There is overwhelming evidence to show that piracy leads to an increase in sales. It doesn't make sense to dispute that anymore.

    Given that taking copies doesn't cost anyone anything nor deprive anything from anyone, yet can lead to further contributions to society, it only makes sense.

    Actually, if you look at the trends in music sales [cnn.com] since mp3/napster arrived I'd say that on a macro level you have a very good case that piracy decreases sales. Also, if you look at the sales of top albums now vs. 10-20 years ago they have decreased significantly.

    Sure, you could argue that this is because Britney and the gangsta rap-act of the week aren't as compelling as the high quality music made in earlier decades - but most of the content then was junk as well. We just happen to remember the good ones.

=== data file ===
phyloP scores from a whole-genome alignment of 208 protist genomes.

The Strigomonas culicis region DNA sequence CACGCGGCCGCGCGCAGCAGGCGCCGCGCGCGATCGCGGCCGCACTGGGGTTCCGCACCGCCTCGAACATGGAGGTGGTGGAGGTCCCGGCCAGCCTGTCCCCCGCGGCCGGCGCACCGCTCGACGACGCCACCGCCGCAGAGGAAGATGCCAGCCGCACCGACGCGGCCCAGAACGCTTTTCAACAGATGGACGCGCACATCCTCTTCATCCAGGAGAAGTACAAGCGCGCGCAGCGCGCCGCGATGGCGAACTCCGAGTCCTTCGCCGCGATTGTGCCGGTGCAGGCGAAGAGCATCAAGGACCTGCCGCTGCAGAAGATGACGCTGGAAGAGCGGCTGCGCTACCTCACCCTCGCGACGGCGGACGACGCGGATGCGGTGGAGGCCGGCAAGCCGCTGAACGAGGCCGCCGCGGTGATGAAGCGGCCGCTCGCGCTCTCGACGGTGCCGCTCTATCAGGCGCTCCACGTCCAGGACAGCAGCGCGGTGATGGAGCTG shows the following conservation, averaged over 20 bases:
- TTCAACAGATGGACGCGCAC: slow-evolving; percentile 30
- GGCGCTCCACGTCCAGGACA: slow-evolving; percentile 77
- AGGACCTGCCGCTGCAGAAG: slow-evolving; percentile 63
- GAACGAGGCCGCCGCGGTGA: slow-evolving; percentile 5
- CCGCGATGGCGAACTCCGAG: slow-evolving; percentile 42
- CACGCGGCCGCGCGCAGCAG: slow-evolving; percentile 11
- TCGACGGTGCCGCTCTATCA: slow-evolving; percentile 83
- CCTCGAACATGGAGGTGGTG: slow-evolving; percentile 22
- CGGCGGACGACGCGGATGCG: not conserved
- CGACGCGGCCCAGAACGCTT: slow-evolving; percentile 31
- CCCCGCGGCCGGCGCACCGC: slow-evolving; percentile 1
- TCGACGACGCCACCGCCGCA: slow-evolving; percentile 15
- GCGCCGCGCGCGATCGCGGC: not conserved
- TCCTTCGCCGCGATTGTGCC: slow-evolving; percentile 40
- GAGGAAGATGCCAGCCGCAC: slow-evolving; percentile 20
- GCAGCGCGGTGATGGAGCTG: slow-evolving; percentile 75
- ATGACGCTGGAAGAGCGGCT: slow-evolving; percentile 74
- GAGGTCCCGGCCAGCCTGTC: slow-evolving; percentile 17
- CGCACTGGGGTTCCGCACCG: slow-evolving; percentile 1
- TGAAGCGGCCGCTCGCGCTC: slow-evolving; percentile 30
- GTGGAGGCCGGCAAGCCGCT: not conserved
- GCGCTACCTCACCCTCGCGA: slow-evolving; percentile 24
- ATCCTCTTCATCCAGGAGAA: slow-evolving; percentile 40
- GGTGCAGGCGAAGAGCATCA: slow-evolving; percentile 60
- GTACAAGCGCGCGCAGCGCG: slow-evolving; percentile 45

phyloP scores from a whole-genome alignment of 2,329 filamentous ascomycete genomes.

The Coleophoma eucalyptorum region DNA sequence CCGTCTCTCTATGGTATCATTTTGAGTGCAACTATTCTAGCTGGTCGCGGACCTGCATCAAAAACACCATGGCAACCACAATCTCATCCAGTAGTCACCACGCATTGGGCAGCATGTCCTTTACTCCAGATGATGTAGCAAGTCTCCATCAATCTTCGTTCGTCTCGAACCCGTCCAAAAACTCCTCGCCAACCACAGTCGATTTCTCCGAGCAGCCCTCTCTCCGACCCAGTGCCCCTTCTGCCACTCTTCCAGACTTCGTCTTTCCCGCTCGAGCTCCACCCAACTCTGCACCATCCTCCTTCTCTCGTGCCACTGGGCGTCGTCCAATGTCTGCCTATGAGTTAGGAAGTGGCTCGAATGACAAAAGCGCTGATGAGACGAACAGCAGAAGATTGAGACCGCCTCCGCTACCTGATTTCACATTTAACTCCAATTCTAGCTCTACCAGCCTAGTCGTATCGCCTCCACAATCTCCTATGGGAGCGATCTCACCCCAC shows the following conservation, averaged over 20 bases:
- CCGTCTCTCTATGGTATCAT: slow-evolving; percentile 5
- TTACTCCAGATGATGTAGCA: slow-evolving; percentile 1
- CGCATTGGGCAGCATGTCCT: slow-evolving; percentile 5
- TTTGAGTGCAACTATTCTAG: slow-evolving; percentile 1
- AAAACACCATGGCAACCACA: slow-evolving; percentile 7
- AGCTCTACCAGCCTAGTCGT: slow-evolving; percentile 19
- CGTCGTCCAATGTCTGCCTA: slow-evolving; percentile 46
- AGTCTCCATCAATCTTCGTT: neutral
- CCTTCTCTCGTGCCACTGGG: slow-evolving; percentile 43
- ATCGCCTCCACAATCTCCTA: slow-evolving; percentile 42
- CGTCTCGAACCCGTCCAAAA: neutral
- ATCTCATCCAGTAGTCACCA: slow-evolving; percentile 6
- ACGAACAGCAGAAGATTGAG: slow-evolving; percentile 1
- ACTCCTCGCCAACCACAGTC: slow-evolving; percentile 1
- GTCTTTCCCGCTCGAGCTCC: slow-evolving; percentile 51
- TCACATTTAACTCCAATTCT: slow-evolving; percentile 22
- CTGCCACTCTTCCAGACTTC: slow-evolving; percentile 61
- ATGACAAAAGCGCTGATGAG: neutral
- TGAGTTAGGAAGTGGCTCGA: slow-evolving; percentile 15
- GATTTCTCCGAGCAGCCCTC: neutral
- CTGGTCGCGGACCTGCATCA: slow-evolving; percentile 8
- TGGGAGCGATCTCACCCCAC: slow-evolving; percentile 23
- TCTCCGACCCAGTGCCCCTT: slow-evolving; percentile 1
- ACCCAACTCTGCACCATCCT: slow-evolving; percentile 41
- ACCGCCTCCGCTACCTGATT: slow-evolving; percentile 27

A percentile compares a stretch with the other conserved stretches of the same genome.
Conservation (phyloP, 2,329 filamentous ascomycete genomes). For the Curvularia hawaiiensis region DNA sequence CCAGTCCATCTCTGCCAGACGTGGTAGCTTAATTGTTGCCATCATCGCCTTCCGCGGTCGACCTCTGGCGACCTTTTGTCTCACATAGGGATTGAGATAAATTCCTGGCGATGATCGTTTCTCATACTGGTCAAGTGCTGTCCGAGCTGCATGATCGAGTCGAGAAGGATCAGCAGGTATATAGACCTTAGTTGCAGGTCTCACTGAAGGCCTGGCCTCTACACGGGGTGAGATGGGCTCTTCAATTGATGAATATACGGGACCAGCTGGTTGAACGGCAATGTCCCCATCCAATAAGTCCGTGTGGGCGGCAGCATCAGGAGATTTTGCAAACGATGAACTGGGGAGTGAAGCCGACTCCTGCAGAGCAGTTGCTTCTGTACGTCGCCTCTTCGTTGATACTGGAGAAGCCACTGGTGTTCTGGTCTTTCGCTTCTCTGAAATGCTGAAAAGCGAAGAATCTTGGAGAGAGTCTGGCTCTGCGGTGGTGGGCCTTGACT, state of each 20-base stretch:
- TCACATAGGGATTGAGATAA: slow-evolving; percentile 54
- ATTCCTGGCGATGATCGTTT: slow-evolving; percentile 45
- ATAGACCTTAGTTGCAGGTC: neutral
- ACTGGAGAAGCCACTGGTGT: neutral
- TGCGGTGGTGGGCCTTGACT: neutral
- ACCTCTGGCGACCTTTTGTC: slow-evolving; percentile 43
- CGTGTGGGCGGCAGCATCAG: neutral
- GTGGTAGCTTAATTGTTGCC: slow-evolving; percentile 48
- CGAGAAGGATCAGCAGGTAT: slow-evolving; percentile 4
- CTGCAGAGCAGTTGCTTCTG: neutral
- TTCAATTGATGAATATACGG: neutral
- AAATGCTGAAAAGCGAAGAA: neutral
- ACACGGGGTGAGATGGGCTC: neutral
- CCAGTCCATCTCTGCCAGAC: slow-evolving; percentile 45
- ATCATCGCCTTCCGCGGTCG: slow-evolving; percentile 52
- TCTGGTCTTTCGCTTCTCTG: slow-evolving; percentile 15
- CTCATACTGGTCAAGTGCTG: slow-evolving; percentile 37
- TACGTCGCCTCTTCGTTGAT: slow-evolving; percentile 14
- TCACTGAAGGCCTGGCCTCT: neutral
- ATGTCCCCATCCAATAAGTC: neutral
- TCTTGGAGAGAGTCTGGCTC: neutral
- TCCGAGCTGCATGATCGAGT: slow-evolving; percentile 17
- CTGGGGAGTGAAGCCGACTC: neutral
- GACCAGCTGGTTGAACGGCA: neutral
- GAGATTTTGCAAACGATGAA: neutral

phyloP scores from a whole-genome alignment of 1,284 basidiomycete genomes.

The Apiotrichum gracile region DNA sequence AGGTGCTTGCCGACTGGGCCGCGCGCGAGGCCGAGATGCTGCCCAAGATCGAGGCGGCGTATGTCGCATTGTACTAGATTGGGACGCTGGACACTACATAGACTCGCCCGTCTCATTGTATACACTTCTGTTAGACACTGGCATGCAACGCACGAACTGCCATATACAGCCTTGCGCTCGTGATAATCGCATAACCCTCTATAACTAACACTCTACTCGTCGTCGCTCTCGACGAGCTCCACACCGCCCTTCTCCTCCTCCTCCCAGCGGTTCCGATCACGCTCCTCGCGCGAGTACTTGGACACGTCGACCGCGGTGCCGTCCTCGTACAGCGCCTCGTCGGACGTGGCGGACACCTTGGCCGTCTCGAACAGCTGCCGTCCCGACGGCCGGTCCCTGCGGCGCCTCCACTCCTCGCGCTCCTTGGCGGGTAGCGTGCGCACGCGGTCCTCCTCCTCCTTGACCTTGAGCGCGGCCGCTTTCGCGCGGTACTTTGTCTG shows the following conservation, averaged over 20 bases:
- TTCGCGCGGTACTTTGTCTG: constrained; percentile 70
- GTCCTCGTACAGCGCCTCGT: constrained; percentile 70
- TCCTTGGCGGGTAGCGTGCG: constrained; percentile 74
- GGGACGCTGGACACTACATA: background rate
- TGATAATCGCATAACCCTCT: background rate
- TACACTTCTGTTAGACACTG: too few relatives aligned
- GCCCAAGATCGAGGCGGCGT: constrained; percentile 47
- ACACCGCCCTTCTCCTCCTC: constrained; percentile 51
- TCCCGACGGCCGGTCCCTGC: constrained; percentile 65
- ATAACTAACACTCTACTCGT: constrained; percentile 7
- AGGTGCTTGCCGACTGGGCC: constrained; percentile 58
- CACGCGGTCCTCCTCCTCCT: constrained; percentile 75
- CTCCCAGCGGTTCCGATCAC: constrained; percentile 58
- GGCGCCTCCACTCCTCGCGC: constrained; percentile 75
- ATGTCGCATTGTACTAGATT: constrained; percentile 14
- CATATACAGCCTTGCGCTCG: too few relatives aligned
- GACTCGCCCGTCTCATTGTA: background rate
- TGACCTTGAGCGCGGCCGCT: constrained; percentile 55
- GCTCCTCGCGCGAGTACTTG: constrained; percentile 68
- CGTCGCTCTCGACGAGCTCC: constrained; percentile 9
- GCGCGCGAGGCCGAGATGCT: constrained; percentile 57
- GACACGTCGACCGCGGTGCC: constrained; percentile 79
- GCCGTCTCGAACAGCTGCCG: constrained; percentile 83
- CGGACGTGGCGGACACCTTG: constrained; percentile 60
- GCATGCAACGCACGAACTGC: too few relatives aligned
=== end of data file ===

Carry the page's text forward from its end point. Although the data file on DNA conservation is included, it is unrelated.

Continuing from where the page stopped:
This doesn't mean that the music industry has acted sanely - their legal tactics are dubious, some of the suggested cures (like SOPA, and others before it) are much worse than disease and their "damages" are insane. And it has taken them a decade to go kicking and screaming into the future, with streaming music like spotify. But none of this means that piracy is good, and that a lot of people have downloaded music they would have paid for otherwise - alongside at lot of music they wouldn't have given second look, much less their cash.

    It also doesn't mean that there aren't many artists who have used to their advantage - e.g. to get publicity - but overall it looks like a net loss. A big one.